The first ecumenical council which took place at Nicaea in 325 AD, was particularly concerned with the Arian controversy. This heresy had denied that the Word of God was properly God, and considered him some lesser and created divine being. Later, the second ecumenical council took place at Constantinople in 381 AD, in the context of a great many councils being called here and there, by the continuing followers and opponents of Arian ideas. This second council not only finally excluded all Arian thought from the Church, but also insisted that the Holy Spirit was also divine in the same sense as the Father and the Son, so that the Holy Trinity was a unity of three consubstantial Divine Persons.
Nevertheless controversy was never absent from the life of the Church, and even in our own times we discover that it is necessary to set boundaries to Orthodox Christian faith and practice in the light of contemporary challenges.
So it was that in the 5th century yet another dispute arose concerning Christ, and it is perhaps useful to remember that question which Christ himself posed of his disciples – who do you say that I am? This is the question which we must all answer, and which the Church has always answered with increasing precision in the face of various false answers.
The dispute concerned Nestorius, the Archbishop of Constantinople. He was from the Roman province of Syria, in what is now part of Turkey, and he trained under Theodore of Mopsuestia in Antioch, who himself became a figure of controversy. Having gained something of a reputation as a preacher, the Emperor Theodosius selected Nestorius as the new Archbishop of his Imperial capital in 428 AD and he was consecrated the successor of Sisinnius, who had been archbishop for only one year before his repose.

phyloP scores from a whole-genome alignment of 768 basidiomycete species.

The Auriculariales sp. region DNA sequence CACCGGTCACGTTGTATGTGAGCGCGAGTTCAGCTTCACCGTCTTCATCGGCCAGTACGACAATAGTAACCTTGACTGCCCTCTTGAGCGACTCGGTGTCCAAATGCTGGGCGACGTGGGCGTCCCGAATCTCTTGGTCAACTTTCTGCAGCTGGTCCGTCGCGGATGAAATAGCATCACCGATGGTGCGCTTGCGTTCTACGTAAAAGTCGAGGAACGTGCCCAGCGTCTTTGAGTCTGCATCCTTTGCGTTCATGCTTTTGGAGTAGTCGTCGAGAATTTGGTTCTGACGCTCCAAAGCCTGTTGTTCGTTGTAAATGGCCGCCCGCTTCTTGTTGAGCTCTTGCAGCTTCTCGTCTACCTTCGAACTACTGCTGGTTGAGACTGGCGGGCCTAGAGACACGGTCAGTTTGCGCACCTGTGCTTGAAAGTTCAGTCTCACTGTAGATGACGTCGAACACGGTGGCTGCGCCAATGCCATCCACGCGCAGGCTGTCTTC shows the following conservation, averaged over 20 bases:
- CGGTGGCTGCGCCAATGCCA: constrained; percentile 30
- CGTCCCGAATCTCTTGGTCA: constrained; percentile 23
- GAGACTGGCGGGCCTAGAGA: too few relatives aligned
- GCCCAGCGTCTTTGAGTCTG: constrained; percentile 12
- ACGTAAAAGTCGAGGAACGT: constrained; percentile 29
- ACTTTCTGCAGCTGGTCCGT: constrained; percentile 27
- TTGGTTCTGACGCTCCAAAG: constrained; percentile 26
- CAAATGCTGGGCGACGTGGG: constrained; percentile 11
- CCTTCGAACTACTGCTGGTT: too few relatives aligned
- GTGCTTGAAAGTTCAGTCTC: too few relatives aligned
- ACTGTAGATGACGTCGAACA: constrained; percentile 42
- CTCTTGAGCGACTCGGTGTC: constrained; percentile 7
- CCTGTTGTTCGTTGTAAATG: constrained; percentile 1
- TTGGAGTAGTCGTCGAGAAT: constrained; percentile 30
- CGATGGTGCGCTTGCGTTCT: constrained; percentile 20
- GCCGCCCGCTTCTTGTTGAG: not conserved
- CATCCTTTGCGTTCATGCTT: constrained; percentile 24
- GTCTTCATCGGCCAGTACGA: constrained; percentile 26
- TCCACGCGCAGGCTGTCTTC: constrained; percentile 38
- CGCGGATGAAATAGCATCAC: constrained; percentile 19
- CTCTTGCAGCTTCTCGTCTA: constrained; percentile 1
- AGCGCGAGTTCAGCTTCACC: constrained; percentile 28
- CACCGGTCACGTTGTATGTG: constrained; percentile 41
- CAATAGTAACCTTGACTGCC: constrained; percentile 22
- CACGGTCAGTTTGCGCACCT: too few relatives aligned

He was consecrated in 428 AD and started by making a good impression. He closed an Arian chapel in the city, and also took action against various other heretics and schismatics such as the Macedonians (they rejected the divinity of the Holy Spirit), Quartodecimans (they insisted on keeping Pascha on the 14th Nisan, whichever day of the week it occurred) and Novatians (they had separated from the wider communion of the Church over the matter of how to deal with those who were weak during times of persecution).
At the end of 428 AD however, Nestorius preached a notorius sermon in which he condemned the use of the term Theotokos in regard to the Virgin Mary. This term means God Bearer, and had been used of the Virgin Mary for many years. It would seem that the copy of a hymn in Greek from Egypt preserves our earliest documentary evidence. Dating from about 250 AD it says..
Beneath your compassion,
We take refuge, O Theotokos:
Do not despise our petitions in time of trouble:
But rescue us from dangers,
Only pure, only blessed one.
Certainly this term was used by St Athanasius, St Gregory, St John Chrysostom and Augustine. It had a solid reputation as expressing the reality that the one who was born of the Virgin was truly God.
Unfortunately Nestorius set himself against this tradition. His first sermon on the subject may be summarised in the following manner, he said..
“People … are always enquiring among us now this way and now that: Is Mary Theotokos they say (that is the bearer or mother of God); or is she on the contrary Anthropotokos (that is the bearer or mother of a human being)?.... Mary, my friend, did not give birth to the Godhead, (for what is born of the flesh is flesh). A creature did not produce him who is uncreatable. The Father has not just recently generated God the Logos from the Virgin…. Rather she gave birth to the human being, the instrument of the Godhead….Moreover the incarnate God did not die, he raised up the one in whom he was incarnate….But Christ is not a mere man… No, he is at once God and man…I worship this one together with the Godhead because he is a sharer in the Divine authority…I adore him as the instrument of the Lord’s goodness…God is within the one who is assumed, the one who is assumed is styled God because of the one who assumed him”.